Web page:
3. Environmntal Carcinogens
    1. Nicotine stain is undoubtedly the most commonly seen cutaneous sign of carcinogen exposure.
    2. Arsenic exposure can increase the risk of internal malignancy such as lung, bladder, kidney and prostate. Signs of previous arsenic exposure include hyperkeratotic lesions in palms and soles, diffuse truncal hyperpigmentation and multiple squamous cell carcinomas.
  4. Lipoid Proteinosis
    1. Lipoid proteinosis is a rare disorder characterized by infiltrate of hyaline material into the skin, oral cavity and internal organs
    2. Autosomal recessive disorder
    3. The earliest manifestation is hoarseness that develops in infancy, which can progress to complete aphonia without breathing difficulty. Examination of larynx frequently reveals infiltration, thickening and nodularity of cords. The mucosa of lip, pharynx and tongue may also develop firm yellow nodules giving if a cobblestone appearance. The tongue and firm on palpation with decreased range of movements. Ankyloglossia can occur due to involvement of the lingual frenulum
    4. Deposition of hyaline material along the eyelid margins results in typical beaded papules – ‘moniliform blepharosis’. This eyelid is the single most typical clinical feature of this disease. In later stages, there may be fetal loss of eyelashes. Further infiltration of eyelids leads to its malfunction and can cause corneal ulcer
    5. Neurological abnormalities include calcification in the hippocampus and falxcerebri and temporal lobe epilepsy
    6. The nature of hyaline material and underlying metabolic defect is unknown. It may represent an underlying lysosomal storage disorder with single or multiple enzyme defects, others have postulated it to be a disorder of collagen metabolism or collagen synthesis
    7. There is presently no effective therapy for lipoid proteinosis. Hoarseness may be relieved temporarily by surgical removal of vocal cord infiltrates. Facial lesions may be treated by dermabrasion, chemical skin peeling and blepharoplasty. Treatment by oral dimethyl sulphoxide has been claimed to the successful
  5. Pellagra
    1. Pellagra is a nutritional disorder that occurs due to niacin deficiency. The term pellagra is derived from the Italian words ‘pelle agra’ meaning rough skin
    2. It is due to poor nutrition and intake of certain cereals such as a  maize and jowar (Indian millet)
    3. Pellagra is a clinical syndrome characterized by
      1. symmetrical photosensitive skin eruption
      2. gastrointestinal manifestations
      3. neurological and psychiatric disturbances. There well known group of symptoms are traditionally remembered as pellagra’s four D’s – dermatitis – diarrhea – dementia and when untreated, death – is very seldom seen. But most of the manifestations are borderline and/or less typical in nature.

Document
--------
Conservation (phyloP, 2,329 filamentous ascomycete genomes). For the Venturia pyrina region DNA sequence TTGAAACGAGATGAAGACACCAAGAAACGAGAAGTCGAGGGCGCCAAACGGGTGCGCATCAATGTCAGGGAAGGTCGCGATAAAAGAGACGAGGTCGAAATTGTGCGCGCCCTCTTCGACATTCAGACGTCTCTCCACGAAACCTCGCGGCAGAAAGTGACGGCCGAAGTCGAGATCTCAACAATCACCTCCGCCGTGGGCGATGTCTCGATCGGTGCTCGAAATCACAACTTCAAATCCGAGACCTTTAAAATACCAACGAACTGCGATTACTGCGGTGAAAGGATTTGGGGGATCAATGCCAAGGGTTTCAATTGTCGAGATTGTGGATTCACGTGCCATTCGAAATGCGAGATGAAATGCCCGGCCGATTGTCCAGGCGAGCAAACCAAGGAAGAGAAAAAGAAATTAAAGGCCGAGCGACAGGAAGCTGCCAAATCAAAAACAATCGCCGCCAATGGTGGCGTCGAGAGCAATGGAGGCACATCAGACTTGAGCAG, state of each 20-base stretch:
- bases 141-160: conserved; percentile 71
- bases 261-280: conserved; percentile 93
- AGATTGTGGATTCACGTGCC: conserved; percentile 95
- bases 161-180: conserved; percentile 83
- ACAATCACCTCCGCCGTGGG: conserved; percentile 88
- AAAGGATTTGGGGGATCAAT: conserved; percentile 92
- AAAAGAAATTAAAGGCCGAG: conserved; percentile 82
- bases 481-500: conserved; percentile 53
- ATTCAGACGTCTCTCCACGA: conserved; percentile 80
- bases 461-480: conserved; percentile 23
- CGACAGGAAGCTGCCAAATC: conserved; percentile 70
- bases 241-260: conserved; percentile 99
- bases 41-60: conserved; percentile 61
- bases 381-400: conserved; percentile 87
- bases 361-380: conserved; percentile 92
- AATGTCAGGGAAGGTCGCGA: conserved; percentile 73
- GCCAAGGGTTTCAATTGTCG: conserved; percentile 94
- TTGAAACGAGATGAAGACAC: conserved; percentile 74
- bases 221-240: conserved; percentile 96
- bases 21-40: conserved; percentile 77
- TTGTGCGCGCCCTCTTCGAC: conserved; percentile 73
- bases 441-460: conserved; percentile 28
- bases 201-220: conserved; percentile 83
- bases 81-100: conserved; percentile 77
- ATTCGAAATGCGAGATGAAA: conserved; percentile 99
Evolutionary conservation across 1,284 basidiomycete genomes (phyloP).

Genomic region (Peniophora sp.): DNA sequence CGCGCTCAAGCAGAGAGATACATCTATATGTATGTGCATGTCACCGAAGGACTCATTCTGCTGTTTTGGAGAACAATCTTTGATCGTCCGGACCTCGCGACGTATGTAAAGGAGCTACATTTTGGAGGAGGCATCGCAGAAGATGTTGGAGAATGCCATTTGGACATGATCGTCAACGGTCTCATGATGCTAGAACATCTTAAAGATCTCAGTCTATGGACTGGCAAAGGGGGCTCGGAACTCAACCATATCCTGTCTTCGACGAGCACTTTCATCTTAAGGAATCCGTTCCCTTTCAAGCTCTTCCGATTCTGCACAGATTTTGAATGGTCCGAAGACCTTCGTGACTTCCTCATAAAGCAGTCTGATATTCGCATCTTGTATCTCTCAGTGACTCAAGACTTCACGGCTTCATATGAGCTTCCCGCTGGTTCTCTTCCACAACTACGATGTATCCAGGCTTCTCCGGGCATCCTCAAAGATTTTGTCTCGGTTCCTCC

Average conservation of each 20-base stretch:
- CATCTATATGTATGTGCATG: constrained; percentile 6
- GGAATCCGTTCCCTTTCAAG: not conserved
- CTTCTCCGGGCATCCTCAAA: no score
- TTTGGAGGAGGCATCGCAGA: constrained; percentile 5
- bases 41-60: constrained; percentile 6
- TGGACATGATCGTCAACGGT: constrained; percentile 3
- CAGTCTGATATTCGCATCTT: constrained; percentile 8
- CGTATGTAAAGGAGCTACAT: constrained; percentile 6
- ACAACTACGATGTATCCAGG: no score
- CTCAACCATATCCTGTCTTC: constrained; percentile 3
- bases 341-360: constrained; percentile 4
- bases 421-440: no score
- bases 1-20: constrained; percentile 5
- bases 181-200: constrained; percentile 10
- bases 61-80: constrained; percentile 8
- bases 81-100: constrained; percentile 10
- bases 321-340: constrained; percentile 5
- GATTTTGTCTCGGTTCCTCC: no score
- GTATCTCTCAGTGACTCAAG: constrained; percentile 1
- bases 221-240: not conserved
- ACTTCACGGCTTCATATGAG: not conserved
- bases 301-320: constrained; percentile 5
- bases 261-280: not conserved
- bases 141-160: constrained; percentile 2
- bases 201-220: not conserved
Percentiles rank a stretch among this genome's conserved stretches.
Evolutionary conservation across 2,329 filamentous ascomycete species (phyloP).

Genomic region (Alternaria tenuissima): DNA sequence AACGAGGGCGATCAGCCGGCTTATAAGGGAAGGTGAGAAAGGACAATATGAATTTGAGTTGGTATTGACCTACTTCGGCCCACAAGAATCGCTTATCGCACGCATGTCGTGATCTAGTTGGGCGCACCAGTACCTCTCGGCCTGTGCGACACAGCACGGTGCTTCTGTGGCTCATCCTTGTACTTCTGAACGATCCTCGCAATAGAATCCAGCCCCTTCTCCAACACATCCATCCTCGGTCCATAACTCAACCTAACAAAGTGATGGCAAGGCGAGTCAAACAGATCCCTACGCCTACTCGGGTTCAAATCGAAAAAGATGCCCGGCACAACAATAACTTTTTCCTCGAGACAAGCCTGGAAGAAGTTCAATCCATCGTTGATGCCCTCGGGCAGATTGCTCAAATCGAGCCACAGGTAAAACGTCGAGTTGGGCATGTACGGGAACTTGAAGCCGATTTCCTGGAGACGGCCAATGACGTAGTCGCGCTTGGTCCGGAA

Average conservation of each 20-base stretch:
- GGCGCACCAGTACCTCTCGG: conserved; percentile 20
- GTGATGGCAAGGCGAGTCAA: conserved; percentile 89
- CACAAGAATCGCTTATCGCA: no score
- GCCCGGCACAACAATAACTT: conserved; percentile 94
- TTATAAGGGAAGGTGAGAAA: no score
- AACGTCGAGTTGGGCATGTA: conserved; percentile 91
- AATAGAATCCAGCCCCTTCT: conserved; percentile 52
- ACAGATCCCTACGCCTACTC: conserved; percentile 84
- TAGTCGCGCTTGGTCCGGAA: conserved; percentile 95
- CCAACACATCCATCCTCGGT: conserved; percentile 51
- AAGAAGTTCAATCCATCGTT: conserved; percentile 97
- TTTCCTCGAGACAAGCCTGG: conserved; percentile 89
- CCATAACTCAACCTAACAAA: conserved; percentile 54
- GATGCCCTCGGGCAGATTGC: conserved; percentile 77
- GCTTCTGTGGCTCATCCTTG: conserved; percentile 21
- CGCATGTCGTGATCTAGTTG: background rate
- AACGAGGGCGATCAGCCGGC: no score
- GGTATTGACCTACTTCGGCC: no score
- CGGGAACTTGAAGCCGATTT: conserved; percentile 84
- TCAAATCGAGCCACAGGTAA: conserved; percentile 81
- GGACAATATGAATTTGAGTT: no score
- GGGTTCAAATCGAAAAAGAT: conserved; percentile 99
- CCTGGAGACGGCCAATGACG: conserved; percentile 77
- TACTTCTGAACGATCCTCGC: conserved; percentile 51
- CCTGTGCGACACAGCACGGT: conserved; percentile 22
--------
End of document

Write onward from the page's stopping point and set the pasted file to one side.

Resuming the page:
4. The initial manifestation is an erythematous, photosensitive pruritic rash that occurs on the dorsa of hands
    5. The usual sites affected are the face, neck and dorsal surfaces of hands, arms and feet
    6. The dorsa of the hands are the most frequent site from where it may extend upward to form the ‘glove’ or ‘gauntlet’ of pellagra. The dermatosis is strikingly symmetrical and clearly demarcated from the normal skin
    7. The feet is commonly involved and it may also affect the front and back of the leg to form a boot
    8. In the face, and erythematous rash extending from the nose to the cheeks, chins, lips, may resemble lupus erythematosus “Butterfly rash”. Rarely eyelids and ears may be affected. Facial rash usually occurs concurrently with lesions elsewhere.
    9. This eruption forms a broadband or collar around the neck, known as Casal’s ‘necklace’. In many instance, the necklace has an anterior continuation, also known as ‘Cravat’
  6. Aribofalvinosis (Oro-Oculo-Genital Syndrome)
    1. This syndrome occurs due to vitamin B2 (Riboflavin) deficiency and is characterized by mucocutaneous lesions of angular stomatitis, cheilosis, glossitis, seborrhoeic dermatitis (especially around the nose), scrotal and vulvar dermatitis and increased corneal vascularity
    2. It usually responds prompty and dramatically to riboflavin supplementation with 5 to 10 mg of riboflavin daily
  7. Acrodermatitis Enteropathica
    1. Acrodermatitis eneteropathica, an autosomal recessive disorder which appears to be due to defective absorption of zinc from the gastrointestinal tract
    2. It may be a presenting sign in cystic fibrosis or AIDS
    3. It manifests insidiously between the ages three weeks and 18 months (often when the baby is switched from breast milk to cow’s milk) with periorificial (mouth, nose, eyes, ears, and perineum) and acral (extensor surfaces of the major joints, fingers, and toes) dermatitis, alopecia and diarrhoea
    4. The primary cutaneous eruption is vesicobullous, which is symmetrical and grouped. The lesions soon evolve into erosive vesicobullous eruption or psoriasiform patches
    5. At the same time or shortly afterward, loss of hair and gastrointestinal disturbances manifested chiefly by diarrhoea, occur
    6. Mental depression, listlessness, loss of appetite, perleche and blepharitis may occur during exacerbations
    7. Laboratory verification of deficient plasma or serum zinc levels may be undertaken where facilities exist, otherwise, all these cases respond to zinc sulphate/gluconate.